With the iguana situation, the panel discussed if the species is a problem, how Sanibel handles its population and where they can be found on Captiva, with Turner Beach and South Seas noted.
“I think the question now is whether or not we actually go to the county at this point,” Mintz said.
He voiced reaching out, as well as contacting the Captiva Erosion Prevention District.
“See if the county will be willing to take responsibility for culling the iguana population on Captiva and keep it under control,” Mintz said.
The panel heard a short presentation on the proposed re-platting of two adjacent plots.
Austin Turner, with Henderson Franklin Attorneys at Law, explained that one plot has a residential structure encroaching on the adjacent boundary line, which is being resolved with the re-platting.
“Arrange the lot lines so the encroachment is entirely in our client’s property” he said.
Russell Trout, also with the firm, explained that it is a few inches and a roof overhang.
“So instead of a straight line – it’s going to be a little jagged,” he said.
Panel Member Jay Brown gave an update on the wastewater alternatives study.
“TKW (Consulting Engineers) has completed the study,” he said. “I have not seen the study.”
Brown added, however, that he has been told it contains the best options for a central sewer system along with a cost analysis, the means for public regulation of existing septic systems and more.
“The per parcel long-term (cost) is equivalent to each person operating their own septic system,” he said he was told about the central system. “But I have not seen any of the data underlining that.”
Brown said Lee County staff has reportedly reviewed the study.
“I’m hopeful that the next steps will be that Lee County will allow TKW to share the study with members of the Wastewater Committee,” he said.
IN OTHER NEWS
– Mintz reported on the Captiva Drive project that CenturyLink has no equipment in the path, so pricing for moving the existing equipment has been obtained. The next step is sitting down with Lee County and outlining the plan, as well as obtaining easements from the involved property owners.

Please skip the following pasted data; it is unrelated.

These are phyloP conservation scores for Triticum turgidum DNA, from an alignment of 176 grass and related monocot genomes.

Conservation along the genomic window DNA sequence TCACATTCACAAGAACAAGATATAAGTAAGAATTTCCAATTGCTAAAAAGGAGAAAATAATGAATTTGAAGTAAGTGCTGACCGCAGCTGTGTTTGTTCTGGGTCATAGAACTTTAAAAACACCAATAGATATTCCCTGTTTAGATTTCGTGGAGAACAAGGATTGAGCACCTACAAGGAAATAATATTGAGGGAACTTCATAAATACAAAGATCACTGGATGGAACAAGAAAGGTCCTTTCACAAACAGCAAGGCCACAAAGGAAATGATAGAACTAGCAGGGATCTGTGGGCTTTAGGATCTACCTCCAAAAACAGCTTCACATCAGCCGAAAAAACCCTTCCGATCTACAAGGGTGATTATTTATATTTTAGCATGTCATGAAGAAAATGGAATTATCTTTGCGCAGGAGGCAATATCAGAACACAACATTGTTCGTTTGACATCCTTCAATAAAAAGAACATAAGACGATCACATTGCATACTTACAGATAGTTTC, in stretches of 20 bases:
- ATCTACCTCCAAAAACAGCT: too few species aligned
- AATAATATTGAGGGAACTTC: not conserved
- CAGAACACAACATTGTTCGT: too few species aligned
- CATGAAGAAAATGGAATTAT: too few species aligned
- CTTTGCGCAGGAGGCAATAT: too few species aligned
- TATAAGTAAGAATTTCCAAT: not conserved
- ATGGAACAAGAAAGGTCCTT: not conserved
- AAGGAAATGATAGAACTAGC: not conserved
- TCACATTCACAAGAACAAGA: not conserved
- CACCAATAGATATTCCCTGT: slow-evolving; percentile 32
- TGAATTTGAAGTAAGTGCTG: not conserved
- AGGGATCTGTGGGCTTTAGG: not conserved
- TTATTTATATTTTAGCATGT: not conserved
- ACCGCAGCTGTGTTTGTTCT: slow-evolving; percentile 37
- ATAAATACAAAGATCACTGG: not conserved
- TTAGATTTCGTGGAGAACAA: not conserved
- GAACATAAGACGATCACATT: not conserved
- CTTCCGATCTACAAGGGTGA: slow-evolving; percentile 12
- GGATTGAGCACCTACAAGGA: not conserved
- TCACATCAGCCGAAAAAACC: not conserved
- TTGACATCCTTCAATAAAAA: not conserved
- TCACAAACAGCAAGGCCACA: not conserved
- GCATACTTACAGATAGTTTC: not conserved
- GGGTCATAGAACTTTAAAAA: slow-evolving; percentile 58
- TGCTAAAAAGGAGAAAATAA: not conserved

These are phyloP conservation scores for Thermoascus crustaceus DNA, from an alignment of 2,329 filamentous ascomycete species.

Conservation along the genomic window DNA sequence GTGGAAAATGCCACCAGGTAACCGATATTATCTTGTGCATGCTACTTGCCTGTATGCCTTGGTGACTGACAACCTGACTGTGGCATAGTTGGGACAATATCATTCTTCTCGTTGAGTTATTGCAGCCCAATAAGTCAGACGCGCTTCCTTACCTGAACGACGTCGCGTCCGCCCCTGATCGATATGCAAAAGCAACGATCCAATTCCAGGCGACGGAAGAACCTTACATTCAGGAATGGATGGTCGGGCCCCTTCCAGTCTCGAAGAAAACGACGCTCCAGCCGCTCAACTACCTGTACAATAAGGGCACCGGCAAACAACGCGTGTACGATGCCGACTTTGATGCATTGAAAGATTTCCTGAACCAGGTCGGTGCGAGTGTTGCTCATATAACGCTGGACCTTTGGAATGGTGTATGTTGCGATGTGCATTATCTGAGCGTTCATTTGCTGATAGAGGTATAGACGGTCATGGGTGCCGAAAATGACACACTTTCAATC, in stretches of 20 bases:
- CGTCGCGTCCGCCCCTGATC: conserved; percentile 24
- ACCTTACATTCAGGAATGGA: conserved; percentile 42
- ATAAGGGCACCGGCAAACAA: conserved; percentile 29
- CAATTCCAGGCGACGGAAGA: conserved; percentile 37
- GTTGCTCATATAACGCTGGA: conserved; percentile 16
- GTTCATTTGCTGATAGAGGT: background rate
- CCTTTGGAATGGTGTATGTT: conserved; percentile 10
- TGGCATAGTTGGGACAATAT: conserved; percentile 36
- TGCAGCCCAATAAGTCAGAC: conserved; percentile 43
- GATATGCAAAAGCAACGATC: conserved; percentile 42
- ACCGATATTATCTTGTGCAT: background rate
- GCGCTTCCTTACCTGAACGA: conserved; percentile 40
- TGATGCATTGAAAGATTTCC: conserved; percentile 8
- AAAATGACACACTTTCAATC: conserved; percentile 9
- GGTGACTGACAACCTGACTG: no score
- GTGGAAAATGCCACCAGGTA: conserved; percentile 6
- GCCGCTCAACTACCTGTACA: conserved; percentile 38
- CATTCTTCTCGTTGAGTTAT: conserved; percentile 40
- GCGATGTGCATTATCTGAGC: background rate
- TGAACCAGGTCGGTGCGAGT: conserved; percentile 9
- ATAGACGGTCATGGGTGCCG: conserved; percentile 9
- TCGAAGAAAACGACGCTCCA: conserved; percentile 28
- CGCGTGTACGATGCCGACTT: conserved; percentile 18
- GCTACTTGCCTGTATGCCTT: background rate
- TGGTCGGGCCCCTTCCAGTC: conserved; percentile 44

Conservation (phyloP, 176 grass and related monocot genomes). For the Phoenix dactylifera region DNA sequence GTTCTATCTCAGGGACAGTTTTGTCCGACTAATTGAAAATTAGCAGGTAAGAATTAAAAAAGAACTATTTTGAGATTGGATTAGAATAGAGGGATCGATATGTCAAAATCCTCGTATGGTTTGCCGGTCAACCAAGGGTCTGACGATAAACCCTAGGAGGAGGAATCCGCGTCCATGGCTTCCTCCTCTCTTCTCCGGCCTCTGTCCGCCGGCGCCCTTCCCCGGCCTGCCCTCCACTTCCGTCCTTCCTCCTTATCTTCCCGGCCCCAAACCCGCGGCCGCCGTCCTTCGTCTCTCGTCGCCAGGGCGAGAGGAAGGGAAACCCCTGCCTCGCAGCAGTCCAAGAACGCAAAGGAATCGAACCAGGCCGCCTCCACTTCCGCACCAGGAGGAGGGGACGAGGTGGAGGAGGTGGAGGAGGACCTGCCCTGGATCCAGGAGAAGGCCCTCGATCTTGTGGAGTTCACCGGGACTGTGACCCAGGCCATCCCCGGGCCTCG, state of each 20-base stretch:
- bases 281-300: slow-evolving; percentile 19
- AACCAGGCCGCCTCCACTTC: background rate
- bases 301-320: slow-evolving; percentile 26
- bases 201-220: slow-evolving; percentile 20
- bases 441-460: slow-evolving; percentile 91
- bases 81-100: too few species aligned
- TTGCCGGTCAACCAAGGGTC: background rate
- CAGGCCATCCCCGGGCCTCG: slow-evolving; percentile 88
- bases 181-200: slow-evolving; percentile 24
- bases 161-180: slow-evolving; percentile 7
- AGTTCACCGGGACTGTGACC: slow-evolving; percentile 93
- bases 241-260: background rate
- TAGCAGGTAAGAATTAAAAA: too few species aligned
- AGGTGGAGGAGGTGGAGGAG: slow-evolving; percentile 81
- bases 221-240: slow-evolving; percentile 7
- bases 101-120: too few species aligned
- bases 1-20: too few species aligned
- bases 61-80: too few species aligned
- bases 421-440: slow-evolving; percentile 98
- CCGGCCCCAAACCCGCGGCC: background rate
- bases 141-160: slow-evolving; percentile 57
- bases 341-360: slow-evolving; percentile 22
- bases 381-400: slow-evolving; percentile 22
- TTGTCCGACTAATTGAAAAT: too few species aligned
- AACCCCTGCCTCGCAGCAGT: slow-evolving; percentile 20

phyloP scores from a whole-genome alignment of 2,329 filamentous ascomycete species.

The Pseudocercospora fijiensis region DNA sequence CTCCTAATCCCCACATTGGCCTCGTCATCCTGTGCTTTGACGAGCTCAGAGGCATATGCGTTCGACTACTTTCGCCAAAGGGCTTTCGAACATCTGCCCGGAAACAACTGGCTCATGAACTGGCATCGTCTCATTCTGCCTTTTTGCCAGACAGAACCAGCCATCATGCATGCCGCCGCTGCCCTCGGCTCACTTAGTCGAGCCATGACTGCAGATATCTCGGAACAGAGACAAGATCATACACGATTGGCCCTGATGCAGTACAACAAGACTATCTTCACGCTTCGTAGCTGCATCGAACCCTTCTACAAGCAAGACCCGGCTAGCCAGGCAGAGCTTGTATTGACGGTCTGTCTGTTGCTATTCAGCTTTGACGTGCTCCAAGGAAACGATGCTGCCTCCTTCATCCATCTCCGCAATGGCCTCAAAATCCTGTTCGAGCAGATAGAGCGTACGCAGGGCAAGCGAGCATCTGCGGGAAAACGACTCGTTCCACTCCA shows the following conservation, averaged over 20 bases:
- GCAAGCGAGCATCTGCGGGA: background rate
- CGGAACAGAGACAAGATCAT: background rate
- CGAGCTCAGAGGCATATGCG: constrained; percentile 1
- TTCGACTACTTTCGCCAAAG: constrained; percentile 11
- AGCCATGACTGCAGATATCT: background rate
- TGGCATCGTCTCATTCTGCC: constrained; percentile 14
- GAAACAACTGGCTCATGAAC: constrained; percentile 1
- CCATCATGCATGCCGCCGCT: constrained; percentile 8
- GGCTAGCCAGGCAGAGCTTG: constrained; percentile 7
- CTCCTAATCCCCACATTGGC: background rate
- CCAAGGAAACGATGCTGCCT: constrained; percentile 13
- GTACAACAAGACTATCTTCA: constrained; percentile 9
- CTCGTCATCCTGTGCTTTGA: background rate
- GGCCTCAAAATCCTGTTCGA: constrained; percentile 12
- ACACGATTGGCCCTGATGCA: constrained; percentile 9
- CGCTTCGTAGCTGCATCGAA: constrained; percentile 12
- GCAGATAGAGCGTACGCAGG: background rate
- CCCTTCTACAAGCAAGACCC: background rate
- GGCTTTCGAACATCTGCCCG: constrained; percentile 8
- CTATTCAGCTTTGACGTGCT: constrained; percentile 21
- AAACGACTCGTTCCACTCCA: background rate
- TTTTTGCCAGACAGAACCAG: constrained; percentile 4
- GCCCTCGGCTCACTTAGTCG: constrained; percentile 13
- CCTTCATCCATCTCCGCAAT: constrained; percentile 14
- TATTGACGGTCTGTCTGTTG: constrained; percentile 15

The Lee County Department of Transportation has assigned a project manager.
“Everyone seems to think this is doable, so there we go,” he said.
– Secretary Mike Mullins reported that a draft of the panel’s new website is out.
“At this point, we’re trying to get it released in the best condition that we can,” he said.
Mullins anticipates that the site will launch over the summer.
“Over time, we’ll be adding to it,” he said, citing videos and such.
The panel debated if hurricane information should be posted on it. It eventually decided that the distribution of information during a disaster may fit better with the fire district and moved to suggest that the commission assign the duties to a district employee or hire a public information officer.
– Vice President Mike Boris reported that Monday After the Masters raised more than $17,000 after expenses were deducted. In addition, the most recent donation letter has brought in almost $5,000.
“It’s off to a great start,” he said.
– The panel is a recipient of a $5,000 grant from the Charitable Foundation of the Islands’ 2018 Capacity Grant and Collaboration Grant initiative.
– The panel will aim to hold its summer meetings as scheduled.
For more information on the Plan and Code, visit www.captivacommunitypanel.com.